That Time I Flipped an Auction Car

That Time I Flipped an Auction Car


I’ll be the first to admit I like cars. Actually I love cars and everything about them but I’m no petrol head. I’m not a wrencher. I had a ’74 Beetle that I messed with but nothing past electrical and interior work.

My love of cars, since I was tiny, has resulted in an ever expanding bucket list. Every time I find out about something new I’m hooked. Smokey and the Bandit, drifting, Nürburgring, TopGear and auto auctions. Oh auto auctions.

  • – Outrun the cops: check
  • – Drift a car: check
  • – Drive the ring: check
  • – Cheap car challenge: check
  • – Buy a car at auction and resell it: accidently checked

When I say accident I mean accident. One of my late night auto benders resulted in the discovery of an auction site known as Copart. Actually it was my wife who had poked the bear – so to speak – mentioning she had seen an auction lot near our house in Maryland. Turns out those pesky auctioneers had opened up a site and my investigation turned into hours upon hours of browsing.

Would I ever bid on anything? Nah, of course not…

After moving to Texas I found even more auction sites located in and around our locality. Oh boy! One day at work I found some downtime and saw this snappy little blue number. I live by a strict set of rules. Eat at least one burger a week, drive in sport mode as often as possible and never, ever buy a salvage title flood car.

But then again, life is about compromise and I wasn’t giving up burgers and driving.

So what if it had been in a flood? It says it runs and drives and has a salvage title. Besides it was a Mercedes – and while I’m not a Mercedes guy – it had an alloy. Yes “an” alloy. Besides, even if I put in a bid that doesn’t mean I was going to win. Its all about the rush. The adrenaline soaked visceral rush. Sitting in my car under the hot Texas sun on my unique Amazon FirePhone the bids were pinging left and right. I thought, “Why not?” Twenty-five bucks more than the last guy, no biggie this car has a reserve.


Bam! My bid was in, oh the rush.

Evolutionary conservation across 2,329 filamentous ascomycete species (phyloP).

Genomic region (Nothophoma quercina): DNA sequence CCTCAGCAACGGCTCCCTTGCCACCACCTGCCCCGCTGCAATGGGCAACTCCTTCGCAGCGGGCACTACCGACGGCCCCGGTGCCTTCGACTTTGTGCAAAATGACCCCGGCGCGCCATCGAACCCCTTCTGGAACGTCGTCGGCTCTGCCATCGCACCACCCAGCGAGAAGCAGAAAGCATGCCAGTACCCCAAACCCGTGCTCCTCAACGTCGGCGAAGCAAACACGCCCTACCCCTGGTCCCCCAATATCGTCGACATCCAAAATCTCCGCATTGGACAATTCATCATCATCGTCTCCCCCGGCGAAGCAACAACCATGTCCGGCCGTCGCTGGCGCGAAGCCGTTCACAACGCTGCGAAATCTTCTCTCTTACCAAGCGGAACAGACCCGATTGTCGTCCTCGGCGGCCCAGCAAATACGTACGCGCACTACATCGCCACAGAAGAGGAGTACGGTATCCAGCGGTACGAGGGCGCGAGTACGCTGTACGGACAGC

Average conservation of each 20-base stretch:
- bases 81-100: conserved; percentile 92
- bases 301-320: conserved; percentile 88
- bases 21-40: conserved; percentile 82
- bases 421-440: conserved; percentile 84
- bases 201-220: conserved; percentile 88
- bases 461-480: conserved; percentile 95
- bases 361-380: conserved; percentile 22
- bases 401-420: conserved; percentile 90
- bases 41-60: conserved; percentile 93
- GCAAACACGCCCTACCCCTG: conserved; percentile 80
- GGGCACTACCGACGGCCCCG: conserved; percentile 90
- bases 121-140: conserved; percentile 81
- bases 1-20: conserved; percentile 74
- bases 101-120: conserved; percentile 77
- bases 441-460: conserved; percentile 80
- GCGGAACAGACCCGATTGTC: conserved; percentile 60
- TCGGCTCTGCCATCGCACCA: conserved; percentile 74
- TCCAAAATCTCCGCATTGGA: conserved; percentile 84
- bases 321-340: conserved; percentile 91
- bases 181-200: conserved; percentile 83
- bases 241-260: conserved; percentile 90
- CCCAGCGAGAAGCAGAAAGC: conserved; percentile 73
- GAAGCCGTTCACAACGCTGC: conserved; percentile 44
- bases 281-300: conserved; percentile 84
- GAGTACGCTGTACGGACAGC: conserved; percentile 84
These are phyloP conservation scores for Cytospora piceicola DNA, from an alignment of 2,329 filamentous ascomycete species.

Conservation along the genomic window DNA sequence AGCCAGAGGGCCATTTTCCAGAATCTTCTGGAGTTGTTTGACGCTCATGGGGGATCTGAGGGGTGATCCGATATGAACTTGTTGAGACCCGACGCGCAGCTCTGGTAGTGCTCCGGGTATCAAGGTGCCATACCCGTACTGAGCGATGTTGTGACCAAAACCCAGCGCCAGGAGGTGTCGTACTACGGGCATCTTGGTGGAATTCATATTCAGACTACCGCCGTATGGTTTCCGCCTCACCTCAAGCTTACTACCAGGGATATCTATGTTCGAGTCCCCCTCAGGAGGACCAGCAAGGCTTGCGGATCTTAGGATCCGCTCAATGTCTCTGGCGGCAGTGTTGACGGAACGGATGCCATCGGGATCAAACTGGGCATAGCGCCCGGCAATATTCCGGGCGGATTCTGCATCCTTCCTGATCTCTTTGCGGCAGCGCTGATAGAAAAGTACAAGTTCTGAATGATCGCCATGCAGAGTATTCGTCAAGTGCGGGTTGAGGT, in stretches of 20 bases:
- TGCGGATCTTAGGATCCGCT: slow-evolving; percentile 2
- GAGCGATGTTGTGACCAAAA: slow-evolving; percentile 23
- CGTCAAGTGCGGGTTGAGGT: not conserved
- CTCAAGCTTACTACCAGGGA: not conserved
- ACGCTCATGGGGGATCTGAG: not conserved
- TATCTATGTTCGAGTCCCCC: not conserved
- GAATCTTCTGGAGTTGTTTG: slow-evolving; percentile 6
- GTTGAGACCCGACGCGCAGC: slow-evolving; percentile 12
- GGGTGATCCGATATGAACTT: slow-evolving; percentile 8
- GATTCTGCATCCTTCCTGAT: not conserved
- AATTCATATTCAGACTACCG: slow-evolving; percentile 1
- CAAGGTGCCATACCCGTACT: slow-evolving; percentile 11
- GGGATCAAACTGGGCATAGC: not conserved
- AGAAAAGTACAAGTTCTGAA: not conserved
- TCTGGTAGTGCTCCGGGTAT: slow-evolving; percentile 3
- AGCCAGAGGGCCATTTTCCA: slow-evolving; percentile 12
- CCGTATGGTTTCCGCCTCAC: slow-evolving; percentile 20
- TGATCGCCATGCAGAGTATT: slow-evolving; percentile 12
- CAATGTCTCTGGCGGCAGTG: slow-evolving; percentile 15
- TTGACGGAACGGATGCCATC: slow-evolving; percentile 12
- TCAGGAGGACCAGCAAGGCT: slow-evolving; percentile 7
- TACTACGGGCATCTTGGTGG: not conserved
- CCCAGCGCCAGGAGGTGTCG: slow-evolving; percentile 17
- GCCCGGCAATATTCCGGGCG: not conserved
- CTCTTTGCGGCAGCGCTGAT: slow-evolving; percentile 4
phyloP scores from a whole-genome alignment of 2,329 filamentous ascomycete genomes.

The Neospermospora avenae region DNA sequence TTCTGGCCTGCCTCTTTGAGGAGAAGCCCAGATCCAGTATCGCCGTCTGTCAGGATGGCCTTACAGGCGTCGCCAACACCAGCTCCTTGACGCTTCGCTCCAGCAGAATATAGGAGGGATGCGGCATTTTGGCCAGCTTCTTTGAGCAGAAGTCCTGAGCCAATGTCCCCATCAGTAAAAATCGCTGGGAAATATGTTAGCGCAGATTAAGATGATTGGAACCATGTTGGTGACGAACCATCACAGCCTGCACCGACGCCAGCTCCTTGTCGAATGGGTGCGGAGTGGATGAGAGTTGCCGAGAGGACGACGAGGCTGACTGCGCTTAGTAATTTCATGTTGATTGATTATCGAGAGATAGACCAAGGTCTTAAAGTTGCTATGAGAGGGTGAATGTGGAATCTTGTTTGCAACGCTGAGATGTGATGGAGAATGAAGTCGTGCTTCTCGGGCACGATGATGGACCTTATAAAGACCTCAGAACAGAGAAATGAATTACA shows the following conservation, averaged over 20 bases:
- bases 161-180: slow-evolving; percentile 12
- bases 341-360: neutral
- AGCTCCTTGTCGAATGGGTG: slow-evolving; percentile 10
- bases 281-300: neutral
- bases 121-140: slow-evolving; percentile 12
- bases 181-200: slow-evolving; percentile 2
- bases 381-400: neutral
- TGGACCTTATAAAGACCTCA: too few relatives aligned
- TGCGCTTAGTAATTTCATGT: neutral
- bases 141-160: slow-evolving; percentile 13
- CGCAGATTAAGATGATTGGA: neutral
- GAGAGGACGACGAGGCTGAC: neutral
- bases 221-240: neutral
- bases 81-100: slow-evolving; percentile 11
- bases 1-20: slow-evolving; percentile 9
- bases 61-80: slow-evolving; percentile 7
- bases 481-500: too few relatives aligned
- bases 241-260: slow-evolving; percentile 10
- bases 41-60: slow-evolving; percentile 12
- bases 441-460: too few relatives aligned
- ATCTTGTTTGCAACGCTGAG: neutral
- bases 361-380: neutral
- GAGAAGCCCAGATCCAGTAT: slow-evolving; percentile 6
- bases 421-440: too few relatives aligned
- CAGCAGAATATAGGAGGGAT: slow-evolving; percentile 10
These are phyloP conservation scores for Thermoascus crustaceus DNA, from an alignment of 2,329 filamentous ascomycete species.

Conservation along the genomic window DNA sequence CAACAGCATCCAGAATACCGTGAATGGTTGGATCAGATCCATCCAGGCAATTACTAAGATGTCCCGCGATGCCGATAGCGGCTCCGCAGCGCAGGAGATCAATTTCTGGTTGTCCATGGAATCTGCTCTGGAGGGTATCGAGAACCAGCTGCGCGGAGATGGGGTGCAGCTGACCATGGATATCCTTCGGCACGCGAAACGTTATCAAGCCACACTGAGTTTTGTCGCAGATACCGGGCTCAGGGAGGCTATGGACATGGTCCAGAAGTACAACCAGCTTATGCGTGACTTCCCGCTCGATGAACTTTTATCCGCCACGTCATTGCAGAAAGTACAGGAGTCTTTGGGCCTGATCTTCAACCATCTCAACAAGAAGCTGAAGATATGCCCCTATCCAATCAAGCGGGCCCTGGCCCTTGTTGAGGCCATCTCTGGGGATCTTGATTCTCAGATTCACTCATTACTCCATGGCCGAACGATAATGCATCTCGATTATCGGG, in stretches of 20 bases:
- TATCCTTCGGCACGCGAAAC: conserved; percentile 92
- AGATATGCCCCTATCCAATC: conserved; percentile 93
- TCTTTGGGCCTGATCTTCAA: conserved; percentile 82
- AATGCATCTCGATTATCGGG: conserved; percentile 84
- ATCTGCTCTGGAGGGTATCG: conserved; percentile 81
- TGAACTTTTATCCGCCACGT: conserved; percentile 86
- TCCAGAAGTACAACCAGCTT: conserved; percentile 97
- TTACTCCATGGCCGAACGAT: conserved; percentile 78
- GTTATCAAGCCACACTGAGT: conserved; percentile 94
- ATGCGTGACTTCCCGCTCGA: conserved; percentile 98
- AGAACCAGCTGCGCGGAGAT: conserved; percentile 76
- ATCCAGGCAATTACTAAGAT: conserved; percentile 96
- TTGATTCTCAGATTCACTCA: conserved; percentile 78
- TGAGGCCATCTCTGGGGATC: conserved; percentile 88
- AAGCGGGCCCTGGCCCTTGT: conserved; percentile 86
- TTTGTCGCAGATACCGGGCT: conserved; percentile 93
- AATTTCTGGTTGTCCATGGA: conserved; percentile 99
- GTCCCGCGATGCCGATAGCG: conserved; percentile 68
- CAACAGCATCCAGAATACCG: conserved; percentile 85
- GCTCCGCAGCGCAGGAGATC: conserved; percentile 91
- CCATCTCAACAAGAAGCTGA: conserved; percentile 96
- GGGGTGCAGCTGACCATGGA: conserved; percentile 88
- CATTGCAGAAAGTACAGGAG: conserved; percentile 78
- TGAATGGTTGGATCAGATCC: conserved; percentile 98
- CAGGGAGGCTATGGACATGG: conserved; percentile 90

The rush, the rush… the panic, no other bids. NO OTHER BIDS!

The auction was over. I won. BUT the reserve wasn’t met. My bid was almost two grand under that car’s value. SURELY the seller wouldn’t accept such a trivial amount.


They did.


When was the last time you had to tell your significant other, “Hey hun, love ya. Bought a flooded out car.” I felt like the worst husband in the world. Forget that it was dirt cheap, it just isn’t something you do. Luckily I’ve done other things before… granted never on this scale… but in the same character and she was semi-alright with it.

After arranging the payment, we awaited the arrival via flatbed. Honestly I can say it was somewhat exhilarating and frightening at the same time. I’ve had never and will never again buy a car sight unseen. Well actually I guess that depends on the car…

The delivery guy was a stand up fella. He started that sucker up and drove it right into the garage flat tires and all. If you’ve never bought a salvage car before there are all sorts of funny, new and exciting laws you will discover about resale. Oh yeah, and those laws… they vary by state!

After perusing many-a-legal document I sent in the title paperwork to have it transferred. Then I pulled out a bottle of Windex and three rolls of paper towels and went to town. The interior was pretty nasty but functional. Everything got wiped down threefold and the stereo was bumping – until the battery died. Really though, I didn’t expect it to last. A trip to AutoZone had it charged, simple enough.


I finished peeling off the cheap-ass tint which wreaked of mildew. Thank the maker for my wife’s old hair dryer. The treasures you find in someone’s old abandoned car can be scary. While I had hoped to find the glowing briefcase from Pulp Fiction the reality was much more… odd. Photocopies of a driver’s license and social security card, while not out of the ordinary was a surprising. The funeral program, that was a different story.


I used gorilla glue and zip ties to fix any sagging trim. After hosing it off and cleaning up the outside with the help of my three-year-old I posted it on Craigslist. Honestly up till this point I was enjoying most of the experience, getting to work on a car again and the like. I had sold my ’74 Beetle almost a year earlier when my second son was born and was really missing it. Having my three-year-old help, while making everything take three times as long, was quite an endearing experience.

The emails came almost instantly and while I wasn’t asking much for the car people began low balling me without even seeing it and asking questions that were in the text of the ad. No shows. Overall dickishness. Pretty soon I was feeling pretty jaded at the rest of humanity.

The woman who bought the car was getting it for her son. It was going to be his first car as a to and from school-mobile. I made it clear about the condition of the car and she told me her other son was a mechanic and would take care of everything ensuring it was safe. I talked to them later and it turns out it only needed a few new fuses, a battery and a new radiator fan. Her son absolutely adored the car. In the end it made me glad it ended up with someone who was going to appreciate it.


Every car deserves a second chance.


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